Keywords

  • pre-Hispanic period
  • Tenochtitlan
  • Motecuhzoma Ilhuicamina
  • Motecuhzoma´s laws
  • Motecuhzoma´s laws´contents
  • Motecuhzoma´s laws´social contexts and functions
6 Articles
Open Access

Gender in Fulani Proverbs

Published Online: 25 Jan 2019
Page range: 8 - 16

Abstract

Abstract

Presented paper deals with Fulani people of West Africa and with the influence of their way of life on their language. One part of the Fulani people lives nomadic pastoral live, meanwhile another part is sedentary, living in the towns. The authors of the paper pay their attention to the the gender of Fulani proverbs which reflects the way of life of Fulani people.

Keywords

  • Fulani
  • proverbs
  • linguistics
  • pastoralism
  • sedentarism
  • West Africa
Open Access

Intractable Pernicious Practices in West Africa

Published Online: 25 Jan 2019
Page range: 17 - 41

Abstract

Abstract

Spiteful practices such as human sacrifice and cannibalism have endured the abhorrence of various peoples of the world. However, European powers magnified the proportion of these activities in other parts of the world to justify their colonial agenda of subjugation and exploitation, while they equally partook of it in various shades at different times in their history. This paper, focused on West Africa, explains both the motives fuelling the intractable problems and the obstacles encysting their elimination. Although some solutions were proffered, the ingrained problem will continue to resist change.

Keywords

  • athropophagy
  • cannibalism
  • ritual murder
  • human sacrifice
  • West Africa
Open Access

”The History of Human Stupidity”: Vojtěch Frič and his Program of a Comparative Study of Religions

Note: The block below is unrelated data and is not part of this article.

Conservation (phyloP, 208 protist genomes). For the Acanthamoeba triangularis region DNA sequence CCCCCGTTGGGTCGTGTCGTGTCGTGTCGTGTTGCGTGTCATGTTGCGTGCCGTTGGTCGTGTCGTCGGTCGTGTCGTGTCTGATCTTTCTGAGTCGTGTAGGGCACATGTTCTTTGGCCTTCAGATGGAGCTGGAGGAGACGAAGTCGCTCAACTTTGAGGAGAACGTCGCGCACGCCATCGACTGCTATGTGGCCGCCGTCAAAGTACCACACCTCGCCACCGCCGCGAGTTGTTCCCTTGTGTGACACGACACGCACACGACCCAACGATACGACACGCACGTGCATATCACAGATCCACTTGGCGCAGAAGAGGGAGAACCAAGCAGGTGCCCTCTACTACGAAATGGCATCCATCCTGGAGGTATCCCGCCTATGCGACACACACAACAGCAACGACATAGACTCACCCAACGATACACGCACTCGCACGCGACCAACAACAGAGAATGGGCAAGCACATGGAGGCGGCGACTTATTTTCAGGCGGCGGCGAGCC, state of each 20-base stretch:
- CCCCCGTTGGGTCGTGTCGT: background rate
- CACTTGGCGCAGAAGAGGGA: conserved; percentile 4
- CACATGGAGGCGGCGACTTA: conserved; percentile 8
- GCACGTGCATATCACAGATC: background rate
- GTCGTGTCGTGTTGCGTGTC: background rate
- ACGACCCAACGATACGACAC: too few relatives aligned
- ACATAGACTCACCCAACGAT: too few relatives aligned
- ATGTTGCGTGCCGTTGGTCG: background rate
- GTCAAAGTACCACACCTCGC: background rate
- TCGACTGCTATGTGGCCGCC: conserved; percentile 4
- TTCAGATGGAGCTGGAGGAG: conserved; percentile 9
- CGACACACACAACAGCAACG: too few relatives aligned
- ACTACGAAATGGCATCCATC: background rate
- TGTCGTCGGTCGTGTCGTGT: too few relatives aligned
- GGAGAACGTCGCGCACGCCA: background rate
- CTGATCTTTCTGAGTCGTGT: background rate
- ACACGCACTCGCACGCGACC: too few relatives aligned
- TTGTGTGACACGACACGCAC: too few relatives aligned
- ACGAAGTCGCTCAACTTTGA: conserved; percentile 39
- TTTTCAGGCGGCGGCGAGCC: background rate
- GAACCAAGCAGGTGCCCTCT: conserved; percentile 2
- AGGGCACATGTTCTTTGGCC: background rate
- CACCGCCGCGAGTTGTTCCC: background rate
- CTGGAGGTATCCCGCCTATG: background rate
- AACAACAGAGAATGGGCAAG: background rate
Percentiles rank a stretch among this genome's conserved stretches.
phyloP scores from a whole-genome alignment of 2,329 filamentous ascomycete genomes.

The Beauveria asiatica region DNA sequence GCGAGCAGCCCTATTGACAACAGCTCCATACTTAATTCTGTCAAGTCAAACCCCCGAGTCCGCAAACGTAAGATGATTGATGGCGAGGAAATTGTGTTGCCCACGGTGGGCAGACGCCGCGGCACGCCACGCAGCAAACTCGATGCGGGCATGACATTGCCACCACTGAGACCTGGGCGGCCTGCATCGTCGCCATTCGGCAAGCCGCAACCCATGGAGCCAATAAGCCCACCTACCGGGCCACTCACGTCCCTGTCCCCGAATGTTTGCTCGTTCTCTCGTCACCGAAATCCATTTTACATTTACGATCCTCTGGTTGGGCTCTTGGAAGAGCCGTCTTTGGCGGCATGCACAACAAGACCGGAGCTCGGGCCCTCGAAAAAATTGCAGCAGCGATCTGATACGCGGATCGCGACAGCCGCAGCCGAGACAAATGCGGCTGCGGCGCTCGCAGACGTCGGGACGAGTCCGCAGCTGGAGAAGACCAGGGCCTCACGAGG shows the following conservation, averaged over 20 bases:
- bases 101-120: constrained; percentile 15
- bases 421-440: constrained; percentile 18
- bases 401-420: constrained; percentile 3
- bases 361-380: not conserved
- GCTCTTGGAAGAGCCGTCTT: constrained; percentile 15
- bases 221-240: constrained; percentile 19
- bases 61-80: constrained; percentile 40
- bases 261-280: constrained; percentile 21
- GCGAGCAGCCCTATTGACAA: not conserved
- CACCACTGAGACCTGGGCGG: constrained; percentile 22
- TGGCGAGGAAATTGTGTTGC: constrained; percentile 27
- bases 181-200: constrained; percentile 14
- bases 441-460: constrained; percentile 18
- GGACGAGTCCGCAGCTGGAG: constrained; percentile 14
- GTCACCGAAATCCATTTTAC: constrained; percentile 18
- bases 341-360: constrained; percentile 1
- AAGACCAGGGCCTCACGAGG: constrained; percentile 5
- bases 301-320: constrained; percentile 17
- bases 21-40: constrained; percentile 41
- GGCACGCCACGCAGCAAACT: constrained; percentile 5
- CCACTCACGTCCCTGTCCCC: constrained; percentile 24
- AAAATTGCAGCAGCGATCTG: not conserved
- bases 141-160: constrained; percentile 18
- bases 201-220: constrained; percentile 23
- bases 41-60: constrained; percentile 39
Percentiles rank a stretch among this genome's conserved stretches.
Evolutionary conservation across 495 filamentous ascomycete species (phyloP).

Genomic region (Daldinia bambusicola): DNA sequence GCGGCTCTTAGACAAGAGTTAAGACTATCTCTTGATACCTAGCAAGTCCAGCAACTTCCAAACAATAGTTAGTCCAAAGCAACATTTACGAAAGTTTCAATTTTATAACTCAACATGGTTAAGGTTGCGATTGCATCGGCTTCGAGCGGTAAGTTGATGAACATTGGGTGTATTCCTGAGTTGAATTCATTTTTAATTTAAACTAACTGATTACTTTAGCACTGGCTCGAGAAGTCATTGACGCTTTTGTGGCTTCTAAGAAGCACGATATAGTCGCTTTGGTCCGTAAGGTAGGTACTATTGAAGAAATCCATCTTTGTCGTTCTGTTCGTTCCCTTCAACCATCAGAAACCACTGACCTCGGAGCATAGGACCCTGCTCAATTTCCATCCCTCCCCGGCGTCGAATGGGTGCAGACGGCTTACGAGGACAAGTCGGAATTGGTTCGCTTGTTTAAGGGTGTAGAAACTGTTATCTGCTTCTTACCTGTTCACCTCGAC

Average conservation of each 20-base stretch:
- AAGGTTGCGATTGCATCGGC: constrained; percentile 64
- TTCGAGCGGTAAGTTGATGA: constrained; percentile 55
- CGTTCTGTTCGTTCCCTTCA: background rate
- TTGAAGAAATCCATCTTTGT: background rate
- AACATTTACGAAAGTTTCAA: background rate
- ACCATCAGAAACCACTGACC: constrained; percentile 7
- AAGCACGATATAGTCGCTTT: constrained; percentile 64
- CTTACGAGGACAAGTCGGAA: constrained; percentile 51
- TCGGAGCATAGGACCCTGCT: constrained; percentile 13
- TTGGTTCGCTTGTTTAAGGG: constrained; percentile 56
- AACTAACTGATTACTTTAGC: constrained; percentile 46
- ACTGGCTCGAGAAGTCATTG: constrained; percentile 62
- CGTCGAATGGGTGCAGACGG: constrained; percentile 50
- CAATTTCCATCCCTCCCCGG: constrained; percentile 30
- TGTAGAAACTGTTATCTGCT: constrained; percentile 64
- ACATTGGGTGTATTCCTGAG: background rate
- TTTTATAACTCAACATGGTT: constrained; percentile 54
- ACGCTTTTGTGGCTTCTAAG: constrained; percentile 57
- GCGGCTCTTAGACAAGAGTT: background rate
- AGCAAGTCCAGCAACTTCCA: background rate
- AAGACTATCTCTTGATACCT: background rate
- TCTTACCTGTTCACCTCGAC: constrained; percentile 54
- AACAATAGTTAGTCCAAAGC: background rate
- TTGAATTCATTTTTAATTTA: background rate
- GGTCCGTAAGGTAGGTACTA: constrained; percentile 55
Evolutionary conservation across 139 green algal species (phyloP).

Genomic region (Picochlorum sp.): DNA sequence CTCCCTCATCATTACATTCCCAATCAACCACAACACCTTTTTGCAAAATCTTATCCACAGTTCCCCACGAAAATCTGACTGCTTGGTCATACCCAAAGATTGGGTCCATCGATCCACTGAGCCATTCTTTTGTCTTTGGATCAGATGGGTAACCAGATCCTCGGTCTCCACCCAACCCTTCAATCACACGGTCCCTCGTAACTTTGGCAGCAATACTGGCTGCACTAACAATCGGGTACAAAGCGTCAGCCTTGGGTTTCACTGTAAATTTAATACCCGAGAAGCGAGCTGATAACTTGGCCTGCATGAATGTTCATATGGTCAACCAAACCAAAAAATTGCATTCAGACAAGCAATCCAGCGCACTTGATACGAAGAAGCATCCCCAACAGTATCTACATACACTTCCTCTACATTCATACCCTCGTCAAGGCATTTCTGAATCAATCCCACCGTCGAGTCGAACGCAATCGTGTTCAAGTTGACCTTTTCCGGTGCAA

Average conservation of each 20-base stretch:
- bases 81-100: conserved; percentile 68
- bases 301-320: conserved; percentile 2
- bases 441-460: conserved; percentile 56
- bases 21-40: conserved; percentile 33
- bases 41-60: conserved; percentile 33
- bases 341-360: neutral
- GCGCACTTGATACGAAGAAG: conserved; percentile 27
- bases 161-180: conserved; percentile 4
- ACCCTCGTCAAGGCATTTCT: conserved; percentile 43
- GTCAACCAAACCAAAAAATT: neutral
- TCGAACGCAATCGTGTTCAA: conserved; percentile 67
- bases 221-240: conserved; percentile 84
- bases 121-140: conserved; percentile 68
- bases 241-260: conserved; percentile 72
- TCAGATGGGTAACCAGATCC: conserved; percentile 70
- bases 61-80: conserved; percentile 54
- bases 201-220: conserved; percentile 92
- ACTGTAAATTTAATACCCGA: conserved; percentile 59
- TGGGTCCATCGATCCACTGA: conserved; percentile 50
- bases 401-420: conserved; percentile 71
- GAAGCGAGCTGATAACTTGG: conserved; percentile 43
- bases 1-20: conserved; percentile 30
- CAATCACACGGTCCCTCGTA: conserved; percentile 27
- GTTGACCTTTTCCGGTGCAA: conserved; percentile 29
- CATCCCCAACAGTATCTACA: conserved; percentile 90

Published Online: 25 Jan 2019
Page range: 42 - 67

Abstract

Abstract

The present article represents a partial outcome of a larger project that focuses on the history of the beginnings of anthropology as an organized science at the end of the nineteenth and the beginning of the twentieth centuries, in the broader socio-political context of Central Europe. Attention is focused especially on the nationalist and social competitions that had an important impact upon intellectual developments, but in turn were influenced by the activities of scholars and their public activities. The case study of Vojtěch (Alberto) Frič, traveler and amateur anthropologist, who in the first two decades of the twentieth century presented to European scientific circles and the general public in the Czech Lands his magnanimous vision of the comparative study of religions, serves as a starting point for considerations concerning the general debates on the purpose, methods, and ethical dimensions of ethnology as these were resonating in Central European academia of the period under study.